We’re Sunny Plumbers, and we like to maintain a sunny outlook on things. That doesn’t mean that everything can be perfect all of the time, though. Not in the real world—and not with your plumbing system! You’re going to encounter plumbing problems that will require professional service from time to time. And you’re going to learn things that may annoy you, too. One of those things is standby energy loss.
Not sure what that is? Well, that doesn’t mean that you’re not already experiencing it! Today we’re going to dive deeper into the world of standby energy loss, how it affects your water heater in Tucson, and what you can do about it. As usual, there are options to consider and solutions to be had. You just need a knowledgeable party to help you see the light at the end of the tunnel. When you work with us, there’s lots of sunshine coming in!
1. It Affects All Tank Water Heaters
Tank water heaters are great. Modern models are more efficient than ever before. They’re reliable. But no system is perfect. With a tank water heater, one of the drawbacks is standby energy loss. Efficient as modern systems may be, they will experience some amount of standby energy loss. What exactly does that mean?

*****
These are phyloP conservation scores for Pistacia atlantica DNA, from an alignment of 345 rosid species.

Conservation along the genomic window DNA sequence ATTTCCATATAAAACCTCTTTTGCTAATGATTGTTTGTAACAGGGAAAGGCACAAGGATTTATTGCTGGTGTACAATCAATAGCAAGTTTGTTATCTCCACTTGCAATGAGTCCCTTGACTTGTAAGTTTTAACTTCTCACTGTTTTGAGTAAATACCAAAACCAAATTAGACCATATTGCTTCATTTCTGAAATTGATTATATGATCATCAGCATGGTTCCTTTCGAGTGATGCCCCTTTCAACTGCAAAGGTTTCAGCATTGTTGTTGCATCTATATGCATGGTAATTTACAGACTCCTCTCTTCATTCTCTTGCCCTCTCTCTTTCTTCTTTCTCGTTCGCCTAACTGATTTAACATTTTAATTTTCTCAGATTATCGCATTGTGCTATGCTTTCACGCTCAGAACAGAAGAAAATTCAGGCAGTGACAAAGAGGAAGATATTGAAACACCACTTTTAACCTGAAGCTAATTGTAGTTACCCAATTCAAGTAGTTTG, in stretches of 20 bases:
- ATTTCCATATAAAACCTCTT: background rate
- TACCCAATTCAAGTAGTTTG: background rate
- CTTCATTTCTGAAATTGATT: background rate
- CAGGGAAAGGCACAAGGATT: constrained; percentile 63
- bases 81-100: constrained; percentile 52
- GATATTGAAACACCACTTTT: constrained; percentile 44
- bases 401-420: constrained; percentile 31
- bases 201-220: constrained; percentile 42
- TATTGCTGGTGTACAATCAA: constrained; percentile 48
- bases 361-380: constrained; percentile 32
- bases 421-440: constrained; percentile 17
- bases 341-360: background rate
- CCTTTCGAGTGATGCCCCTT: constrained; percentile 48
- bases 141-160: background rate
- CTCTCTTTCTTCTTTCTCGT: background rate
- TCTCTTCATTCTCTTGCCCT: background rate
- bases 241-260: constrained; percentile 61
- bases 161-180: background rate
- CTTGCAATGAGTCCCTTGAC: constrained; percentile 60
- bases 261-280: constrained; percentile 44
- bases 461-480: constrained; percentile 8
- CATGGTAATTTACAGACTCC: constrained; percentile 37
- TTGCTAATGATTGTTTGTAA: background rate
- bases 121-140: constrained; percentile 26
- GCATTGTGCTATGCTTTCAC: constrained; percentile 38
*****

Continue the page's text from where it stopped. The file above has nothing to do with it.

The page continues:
It means that heat in a water heater’s tank acts just like heat anywhere else. It is naturally going to move from one place to another. More specifically, it’s going to move from a warmer space to a cooler one. In the context of water heaters, that means moving from inside the tank to outside of it.
So, while modern water heaters are well-insulated and well-made, some amount of heat will still transfer through that tank. And when it does, the water in the tank cools off. And when that happens, you have to pay to bring that water back up to temp. That is how standby energy loss drags down energy efficiency.
2. You Can Cut Back on Standby Energy Loss
First of all, if you’re having a new water heater installed, consider the location that you’re putting that system in. If you have the option, which not everyone does, put it in a heated area. If that’s not an option, try to have it installed in a space that isn’t the coldest spot in the house. A utility closet vs. a large, empty space, for instance.
Additionally, you can add insulation to your water heater. No, not on the inside! You can buy insulating jackets for water heater tanks that help limit any amount of standby energy loss that the system encounters.
3. There Is One Sure-fire Solution…
…but it is a lot more of an investment than some insulating materials. We’re talking about tankless water heaters. Tankless water heaters are an investment. They have pretty high price tags. But they give you major returns over time. They have very long lifespans, lasting beyond two decades when properly cared for. And, over that time, they save you money by completely eliminating any and all standby energy loss.